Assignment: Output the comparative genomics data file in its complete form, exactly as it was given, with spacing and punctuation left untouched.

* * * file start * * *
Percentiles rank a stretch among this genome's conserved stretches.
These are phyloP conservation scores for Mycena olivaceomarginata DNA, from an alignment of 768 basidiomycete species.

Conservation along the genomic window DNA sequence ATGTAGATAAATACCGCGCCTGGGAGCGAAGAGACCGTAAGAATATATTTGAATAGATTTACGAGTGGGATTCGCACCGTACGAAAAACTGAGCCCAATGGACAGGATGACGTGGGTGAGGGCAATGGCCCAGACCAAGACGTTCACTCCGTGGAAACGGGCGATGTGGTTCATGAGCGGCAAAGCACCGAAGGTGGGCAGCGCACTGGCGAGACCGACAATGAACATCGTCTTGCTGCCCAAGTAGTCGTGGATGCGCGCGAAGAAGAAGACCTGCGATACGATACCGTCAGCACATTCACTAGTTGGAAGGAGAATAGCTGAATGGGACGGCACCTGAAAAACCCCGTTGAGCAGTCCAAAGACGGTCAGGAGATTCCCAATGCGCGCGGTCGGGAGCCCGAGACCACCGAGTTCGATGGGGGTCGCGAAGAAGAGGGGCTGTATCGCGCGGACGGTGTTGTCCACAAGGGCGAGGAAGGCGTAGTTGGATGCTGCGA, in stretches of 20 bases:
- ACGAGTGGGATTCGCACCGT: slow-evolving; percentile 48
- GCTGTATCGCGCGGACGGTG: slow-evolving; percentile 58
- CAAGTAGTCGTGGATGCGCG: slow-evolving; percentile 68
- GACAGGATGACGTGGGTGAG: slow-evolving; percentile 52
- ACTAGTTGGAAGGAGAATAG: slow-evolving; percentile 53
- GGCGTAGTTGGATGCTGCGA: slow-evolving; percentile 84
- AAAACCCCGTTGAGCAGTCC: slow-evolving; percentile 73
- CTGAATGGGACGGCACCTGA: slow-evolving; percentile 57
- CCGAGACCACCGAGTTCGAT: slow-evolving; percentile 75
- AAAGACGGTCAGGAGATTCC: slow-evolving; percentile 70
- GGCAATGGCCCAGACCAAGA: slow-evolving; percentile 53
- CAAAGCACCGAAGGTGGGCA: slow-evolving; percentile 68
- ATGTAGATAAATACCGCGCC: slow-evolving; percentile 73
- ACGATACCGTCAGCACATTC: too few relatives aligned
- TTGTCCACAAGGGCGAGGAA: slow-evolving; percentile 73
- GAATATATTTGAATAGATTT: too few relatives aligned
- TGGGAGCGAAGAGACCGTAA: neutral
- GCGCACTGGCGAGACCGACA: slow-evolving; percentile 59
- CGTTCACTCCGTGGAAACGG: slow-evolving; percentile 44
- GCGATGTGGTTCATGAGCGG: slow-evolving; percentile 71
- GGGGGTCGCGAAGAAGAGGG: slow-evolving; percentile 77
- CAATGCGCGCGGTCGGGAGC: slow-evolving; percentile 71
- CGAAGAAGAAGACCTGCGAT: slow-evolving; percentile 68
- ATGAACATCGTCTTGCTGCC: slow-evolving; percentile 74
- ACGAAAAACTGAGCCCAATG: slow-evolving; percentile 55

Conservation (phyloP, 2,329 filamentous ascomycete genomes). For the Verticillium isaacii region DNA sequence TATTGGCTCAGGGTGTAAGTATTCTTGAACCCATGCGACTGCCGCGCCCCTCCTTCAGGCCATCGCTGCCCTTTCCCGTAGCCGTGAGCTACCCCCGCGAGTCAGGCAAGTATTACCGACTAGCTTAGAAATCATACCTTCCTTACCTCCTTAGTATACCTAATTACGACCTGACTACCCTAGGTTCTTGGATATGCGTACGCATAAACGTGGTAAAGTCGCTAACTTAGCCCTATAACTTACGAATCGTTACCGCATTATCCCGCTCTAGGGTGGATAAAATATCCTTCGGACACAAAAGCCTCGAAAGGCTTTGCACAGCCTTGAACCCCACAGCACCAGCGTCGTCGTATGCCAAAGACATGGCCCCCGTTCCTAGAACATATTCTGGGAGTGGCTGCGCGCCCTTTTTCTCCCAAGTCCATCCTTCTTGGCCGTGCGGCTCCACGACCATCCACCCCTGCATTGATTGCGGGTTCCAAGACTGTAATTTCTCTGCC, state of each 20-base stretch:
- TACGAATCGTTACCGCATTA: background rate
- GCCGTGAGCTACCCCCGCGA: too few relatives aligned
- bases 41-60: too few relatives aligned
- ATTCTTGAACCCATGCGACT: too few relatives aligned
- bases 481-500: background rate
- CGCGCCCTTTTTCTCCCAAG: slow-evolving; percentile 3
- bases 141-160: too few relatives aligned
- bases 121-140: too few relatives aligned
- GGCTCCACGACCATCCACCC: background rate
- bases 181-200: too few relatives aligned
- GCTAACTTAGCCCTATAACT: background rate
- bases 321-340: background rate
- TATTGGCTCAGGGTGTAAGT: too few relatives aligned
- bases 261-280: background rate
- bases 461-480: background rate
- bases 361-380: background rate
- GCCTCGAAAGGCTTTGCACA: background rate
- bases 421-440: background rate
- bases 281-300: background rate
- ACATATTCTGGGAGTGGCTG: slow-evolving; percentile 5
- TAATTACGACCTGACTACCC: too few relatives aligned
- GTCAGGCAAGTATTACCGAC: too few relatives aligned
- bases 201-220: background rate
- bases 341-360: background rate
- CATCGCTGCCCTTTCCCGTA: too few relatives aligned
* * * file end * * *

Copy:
Percentiles rank a stretch among this genome's conserved stretches.
These are phyloP conservation scores for Mycena olivaceomarginata DNA, from an alignment of 768 basidiomycete species.

Conservation along the genomic window DNA sequence ATGTAGATAAATACCGCGCCTGGGAGCGAAGAGACCGTAAGAATATATTTGAATAGATTTACGAGTGGGATTCGCACCGTACGAAAAACTGAGCCCAATGGACAGGATGACGTGGGTGAGGGCAATGGCCCAGACCAAGACGTTCACTCCGTGGAAACGGGCGATGTGGTTCATGAGCGGCAAAGCACCGAAGGTGGGCAGCGCACTGGCGAGACCGACAATGAACATCGTCTTGCTGCCCAAGTAGTCGTGGATGCGCGCGAAGAAGAAGACCTGCGATACGATACCGTCAGCACATTCACTAGTTGGAAGGAGAATAGCTGAATGGGACGGCACCTGAAAAACCCCGTTGAGCAGTCCAAAGACGGTCAGGAGATTCCCAATGCGCGCGGTCGGGAGCCCGAGACCACCGAGTTCGATGGGGGTCGCGAAGAAGAGGGGCTGTATCGCGCGGACGGTGTTGTCCACAAGGGCGAGGAAGGCGTAGTTGGATGCTGCGA, in stretches of 20 bases:
- ACGAGTGGGATTCGCACCGT: slow-evolving; percentile 48
- GCTGTATCGCGCGGACGGTG: slow-evolving; percentile 58
- CAAGTAGTCGTGGATGCGCG: slow-evolving; percentile 68
- GACAGGATGACGTGGGTGAG: slow-evolving; percentile 52
- ACTAGTTGGAAGGAGAATAG: slow-evolving; percentile 53
- GGCGTAGTTGGATGCTGCGA: slow-evolving; percentile 84
- AAAACCCCGTTGAGCAGTCC: slow-evolving; percentile 73
- CTGAATGGGACGGCACCTGA: slow-evolving; percentile 57
- CCGAGACCACCGAGTTCGAT: slow-evolving; percentile 75
- AAAGACGGTCAGGAGATTCC: slow-evolving; percentile 70
- GGCAATGGCCCAGACCAAGA: slow-evolving; percentile 53
- CAAAGCACCGAAGGTGGGCA: slow-evolving; percentile 68
- ATGTAGATAAATACCGCGCC: slow-evolving; percentile 73
- ACGATACCGTCAGCACATTC: too few relatives aligned
- TTGTCCACAAGGGCGAGGAA: slow-evolving; percentile 73
- GAATATATTTGAATAGATTT: too few relatives aligned
- TGGGAGCGAAGAGACCGTAA: neutral
- GCGCACTGGCGAGACCGACA: slow-evolving; percentile 59
- CGTTCACTCCGTGGAAACGG: slow-evolving; percentile 44
- GCGATGTGGTTCATGAGCGG: slow-evolving; percentile 71
- GGGGGTCGCGAAGAAGAGGG: slow-evolving; percentile 77
- CAATGCGCGCGGTCGGGAGC: slow-evolving; percentile 71
- CGAAGAAGAAGACCTGCGAT: slow-evolving; percentile 68
- ATGAACATCGTCTTGCTGCC: slow-evolving; percentile 74
- ACGAAAAACTGAGCCCAATG: slow-evolving; percentile 55

Conservation (phyloP, 2,329 filamentous ascomycete genomes). For the Verticillium isaacii region DNA sequence TATTGGCTCAGGGTGTAAGTATTCTTGAACCCATGCGACTGCCGCGCCCCTCCTTCAGGCCATCGCTGCCCTTTCCCGTAGCCGTGAGCTACCCCCGCGAGTCAGGCAAGTATTACCGACTAGCTTAGAAATCATACCTTCCTTACCTCCTTAGTATACCTAATTACGACCTGACTACCCTAGGTTCTTGGATATGCGTACGCATAAACGTGGTAAAGTCGCTAACTTAGCCCTATAACTTACGAATCGTTACCGCATTATCCCGCTCTAGGGTGGATAAAATATCCTTCGGACACAAAAGCCTCGAAAGGCTTTGCACAGCCTTGAACCCCACAGCACCAGCGTCGTCGTATGCCAAAGACATGGCCCCCGTTCCTAGAACATATTCTGGGAGTGGCTGCGCGCCCTTTTTCTCCCAAGTCCATCCTTCTTGGCCGTGCGGCTCCACGACCATCCACCCCTGCATTGATTGCGGGTTCCAAGACTGTAATTTCTCTGCC, state of each 20-base stretch:
- TACGAATCGTTACCGCATTA: background rate
- GCCGTGAGCTACCCCCGCGA: too few relatives aligned
- bases 41-60: too few relatives aligned
- ATTCTTGAACCCATGCGACT: too few relatives aligned
- bases 481-500: background rate
- CGCGCCCTTTTTCTCCCAAG: slow-evolving; percentile 3
- bases 141-160: too few relatives aligned
- bases 121-140: too few relatives aligned
- GGCTCCACGACCATCCACCC: background rate
- bases 181-200: too few relatives aligned
- GCTAACTTAGCCCTATAACT: background rate
- bases 321-340: background rate
- TATTGGCTCAGGGTGTAAGT: too few relatives aligned
- bases 261-280: background rate
- bases 461-480: background rate
- bases 361-380: background rate
- GCCTCGAAAGGCTTTGCACA: background rate
- bases 421-440: background rate
- bases 281-300: background rate
- ACATATTCTGGGAGTGGCTG: slow-evolving; percentile 5
- TAATTACGACCTGACTACCC: too few relatives aligned
- GTCAGGCAAGTATTACCGAC: too few relatives aligned
- bases 201-220: background rate
- bases 341-360: background rate
- CATCGCTGCCCTTTCCCGTA: too few relatives aligned